Allium cepa, pelure d’oignon, Zwiebelschale, cáscara de cebolla, craiceann oinniún
Yet another example of never having learnt everyday words in the language class. While Caecilius erat in horto and coquus erat in culina, we never actually learnt what coquus was cooking. Probably meat as we learnt the Latin vocab for “pest” and “scoundrel”, which he shouted at the dog as it ran out of the kitchen. I don’t think la famille Bertillon ever cooked with onions, and Herr Wasistseinname probably didn’t buy them at the Frankfurter Messe. The fact that we all know what it’s like to cry onion tears really needed to be taken into account. Thank heavens I learnt Spanish without a text book! Dame un kilo de cebollas, por favor. Ya!
And so to the dyeing… During one workshop the onion skins produced a dark red. As the skins were a little pinkish, I thought perhaps they were either from shallots (nah… too big…) or a new type of “pink” onion that had appeared in the gardening mags and in the supermarket. Haven’t seen them since, so I guess they weren’t popular or suitably different to what we already have. During a subsequent workshop we used brown onion skins and ended up with the same deep red. Interesting.
With my latest experiment, I used 100% WoF brown onion skins. Didn’t get the deep red, but pleasing results anyway:
As usual, 1, 3, 5 7 no mordant; 2, 4, 6, 8 15% WoF A/Cot; 3 & 4 alkaline modifier, 5 & 6 acid modifier, 7 & 8 iron modifier. The photo has picked up a little too much contrast in the plys: squint and imagine there are no white bits. But what about light-fastness? Apparently, low. I read in one source (can’t remember which one), that onion dye fades to a “pleasing shade”, and on another source (French, but that’s all I can remember – with all due respect to the author) that subsequent dyebaths will improve fastness. I have another 16 mini-skeins to test, along with these samples, fastness after the first, second and third dyebaths. More on that later. Even though we use a lots of onions, 40g of skins takes a lot of curries!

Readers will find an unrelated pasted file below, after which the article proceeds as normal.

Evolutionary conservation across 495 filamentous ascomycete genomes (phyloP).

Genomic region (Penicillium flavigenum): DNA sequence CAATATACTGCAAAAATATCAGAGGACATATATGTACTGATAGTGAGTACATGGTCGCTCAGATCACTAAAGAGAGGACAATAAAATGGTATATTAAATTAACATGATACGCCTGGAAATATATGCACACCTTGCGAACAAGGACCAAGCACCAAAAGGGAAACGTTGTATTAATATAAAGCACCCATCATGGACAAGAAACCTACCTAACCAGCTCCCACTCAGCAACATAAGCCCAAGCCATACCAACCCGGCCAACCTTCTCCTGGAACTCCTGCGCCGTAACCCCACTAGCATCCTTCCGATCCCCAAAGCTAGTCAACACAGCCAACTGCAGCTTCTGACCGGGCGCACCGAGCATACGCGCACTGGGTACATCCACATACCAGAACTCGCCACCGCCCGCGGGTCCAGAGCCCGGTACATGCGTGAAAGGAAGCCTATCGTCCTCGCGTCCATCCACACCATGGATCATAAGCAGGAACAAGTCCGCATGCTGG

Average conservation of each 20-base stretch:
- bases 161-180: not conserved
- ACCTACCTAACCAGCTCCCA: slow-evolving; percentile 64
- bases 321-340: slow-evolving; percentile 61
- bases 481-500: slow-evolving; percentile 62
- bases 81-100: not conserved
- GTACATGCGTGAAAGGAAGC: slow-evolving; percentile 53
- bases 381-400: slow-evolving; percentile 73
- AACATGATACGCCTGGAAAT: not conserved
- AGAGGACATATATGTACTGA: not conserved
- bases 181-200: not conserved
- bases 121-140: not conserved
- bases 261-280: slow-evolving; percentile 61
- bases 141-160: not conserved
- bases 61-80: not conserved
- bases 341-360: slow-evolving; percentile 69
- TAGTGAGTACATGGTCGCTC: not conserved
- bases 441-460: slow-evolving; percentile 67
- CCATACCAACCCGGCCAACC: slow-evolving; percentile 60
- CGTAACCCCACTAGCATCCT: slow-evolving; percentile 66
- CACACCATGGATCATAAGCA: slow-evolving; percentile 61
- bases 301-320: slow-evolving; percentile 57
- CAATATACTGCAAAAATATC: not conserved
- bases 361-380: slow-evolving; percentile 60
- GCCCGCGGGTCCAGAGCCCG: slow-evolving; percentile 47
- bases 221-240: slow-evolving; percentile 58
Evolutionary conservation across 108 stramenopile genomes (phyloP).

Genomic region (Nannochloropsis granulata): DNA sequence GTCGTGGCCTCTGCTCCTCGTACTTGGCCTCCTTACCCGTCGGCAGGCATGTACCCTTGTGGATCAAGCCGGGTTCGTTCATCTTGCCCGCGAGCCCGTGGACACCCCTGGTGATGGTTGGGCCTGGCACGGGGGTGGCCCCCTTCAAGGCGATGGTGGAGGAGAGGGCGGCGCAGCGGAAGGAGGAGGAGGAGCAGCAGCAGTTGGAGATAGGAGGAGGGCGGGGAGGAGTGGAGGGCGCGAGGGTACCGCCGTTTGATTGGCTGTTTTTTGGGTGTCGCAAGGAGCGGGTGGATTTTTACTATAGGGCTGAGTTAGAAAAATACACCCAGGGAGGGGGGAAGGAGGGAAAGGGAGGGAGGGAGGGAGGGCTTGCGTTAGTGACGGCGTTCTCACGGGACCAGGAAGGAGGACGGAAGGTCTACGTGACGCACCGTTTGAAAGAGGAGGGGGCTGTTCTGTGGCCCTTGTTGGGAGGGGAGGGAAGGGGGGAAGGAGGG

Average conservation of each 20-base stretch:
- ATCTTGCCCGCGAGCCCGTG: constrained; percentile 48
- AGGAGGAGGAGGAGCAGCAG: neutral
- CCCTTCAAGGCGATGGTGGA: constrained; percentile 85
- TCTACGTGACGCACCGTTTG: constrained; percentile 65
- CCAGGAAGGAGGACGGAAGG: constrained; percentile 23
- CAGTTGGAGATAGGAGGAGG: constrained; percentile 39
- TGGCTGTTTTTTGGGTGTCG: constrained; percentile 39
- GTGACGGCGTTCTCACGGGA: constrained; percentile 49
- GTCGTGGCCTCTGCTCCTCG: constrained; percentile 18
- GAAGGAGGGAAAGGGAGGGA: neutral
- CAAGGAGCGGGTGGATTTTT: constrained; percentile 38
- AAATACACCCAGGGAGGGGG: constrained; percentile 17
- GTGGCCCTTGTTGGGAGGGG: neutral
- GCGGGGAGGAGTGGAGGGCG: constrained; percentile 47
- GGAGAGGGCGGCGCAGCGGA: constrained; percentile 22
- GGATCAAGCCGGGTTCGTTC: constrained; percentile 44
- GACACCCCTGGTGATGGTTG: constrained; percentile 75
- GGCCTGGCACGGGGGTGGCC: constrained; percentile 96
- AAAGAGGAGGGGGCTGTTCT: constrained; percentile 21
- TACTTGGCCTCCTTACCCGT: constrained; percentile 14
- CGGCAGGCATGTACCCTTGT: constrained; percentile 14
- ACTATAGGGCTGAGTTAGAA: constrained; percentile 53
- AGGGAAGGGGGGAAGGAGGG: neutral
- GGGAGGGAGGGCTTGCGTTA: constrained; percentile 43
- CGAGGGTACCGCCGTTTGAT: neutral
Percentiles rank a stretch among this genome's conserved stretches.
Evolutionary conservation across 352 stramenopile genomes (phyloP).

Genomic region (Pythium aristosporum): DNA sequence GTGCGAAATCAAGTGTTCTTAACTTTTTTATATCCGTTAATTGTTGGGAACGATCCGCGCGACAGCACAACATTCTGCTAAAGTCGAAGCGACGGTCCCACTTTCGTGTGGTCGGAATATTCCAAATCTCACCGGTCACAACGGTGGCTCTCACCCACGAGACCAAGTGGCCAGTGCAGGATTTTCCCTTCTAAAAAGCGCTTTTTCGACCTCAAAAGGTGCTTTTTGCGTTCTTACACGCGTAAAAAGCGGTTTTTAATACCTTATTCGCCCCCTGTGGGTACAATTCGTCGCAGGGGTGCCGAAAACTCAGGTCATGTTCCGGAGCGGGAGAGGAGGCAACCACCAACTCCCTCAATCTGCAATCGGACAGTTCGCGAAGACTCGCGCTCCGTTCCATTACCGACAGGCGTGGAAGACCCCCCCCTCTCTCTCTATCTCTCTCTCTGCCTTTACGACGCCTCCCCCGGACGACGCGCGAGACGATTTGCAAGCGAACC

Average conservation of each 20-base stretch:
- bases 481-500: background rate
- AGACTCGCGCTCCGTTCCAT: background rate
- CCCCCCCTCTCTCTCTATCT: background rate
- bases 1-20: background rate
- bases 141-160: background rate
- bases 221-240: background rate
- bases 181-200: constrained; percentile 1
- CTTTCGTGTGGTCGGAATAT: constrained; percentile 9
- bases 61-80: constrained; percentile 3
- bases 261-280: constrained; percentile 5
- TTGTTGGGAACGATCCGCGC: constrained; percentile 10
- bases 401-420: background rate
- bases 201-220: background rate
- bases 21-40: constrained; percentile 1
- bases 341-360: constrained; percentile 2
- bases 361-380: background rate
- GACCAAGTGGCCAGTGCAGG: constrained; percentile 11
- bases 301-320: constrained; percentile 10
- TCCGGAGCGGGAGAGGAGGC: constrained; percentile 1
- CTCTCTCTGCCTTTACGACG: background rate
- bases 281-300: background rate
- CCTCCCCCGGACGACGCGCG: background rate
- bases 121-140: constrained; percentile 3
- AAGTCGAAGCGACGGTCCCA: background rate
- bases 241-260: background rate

Foeniculum vulgare, fenouil, Fenchel, hinojo, finéal
I sowed a row of fennel to use as baby steamed vegetables, but never really got round to using them in the kitchen… so, save them for seeds. The row is now about 1m tall and thin… and in flower. Seeds – I’ll harvest them for seeds. A lot of the reachable feral plants on the local reserves have been cleared, no doubt by hard-working volunteers. The remaining plants can be glimpsed from the train window, but aren’t that easy to get to on foot. Also, the up-and-down weather this year and the recent high temperatures (38oC, 40oC…) have left most of those plants quite sparse.
OK, so on to the dyeing. I chose the plant that was nearest to the tomatoes and pulled it out, cutting off the root. Everything – stem, leaves and flower head – was chopped up and simmered for 45mins, with a few extra leaves thrown in. The water was a dark yellow, so I was hopeful of getting a similar shade or even something greener on the yarn.
Hmm.. left to right: 1, 3, 5, 7 no mordant; 2, 4, 6, 8 15% Wof A/CoT. 1 & 2 no modifiers; 3 & 4 alkaline modifier, 5 & 6 acid mod, 7 & 8 iron mod. Yet again, the colours in real life are brighter and my IT skills don’t stretch to that amount of e-wizardry. I guess I could say that this is what I expected, even f I was hoping for a different result.
There were a few disappointed faces after July’s Natural Dyes workshop booked out at the Guild, so I shoved one more into the program for this year.
Alkanet, avocado pits, betel nuts, dahlia flowers, Eucalyptus nicholii, Houttynia cordata, pomegranate rind and Tagetes minuta were on the menu, with the usual run of mordanted, non-mordanted and modified experiments to give a variety of results.
As with E. sideroxylon at the last workshop, the nicholii decided it preferred to stay brown rather than red, but the alkanet decided to show a little more purple. The biggest surprise was the Houttynia: rather than giving the golden yellows of a previous experiment, it gave the palest green. With an iron modifier, this gave a rather interesting shade of grey-green. One to aim for again.
The photo (used with kind permission) shows one participant’s samples ready to be taken home and re-labelled/presented. I couldn’t resist taking a picture of the multicoloured spaghetti.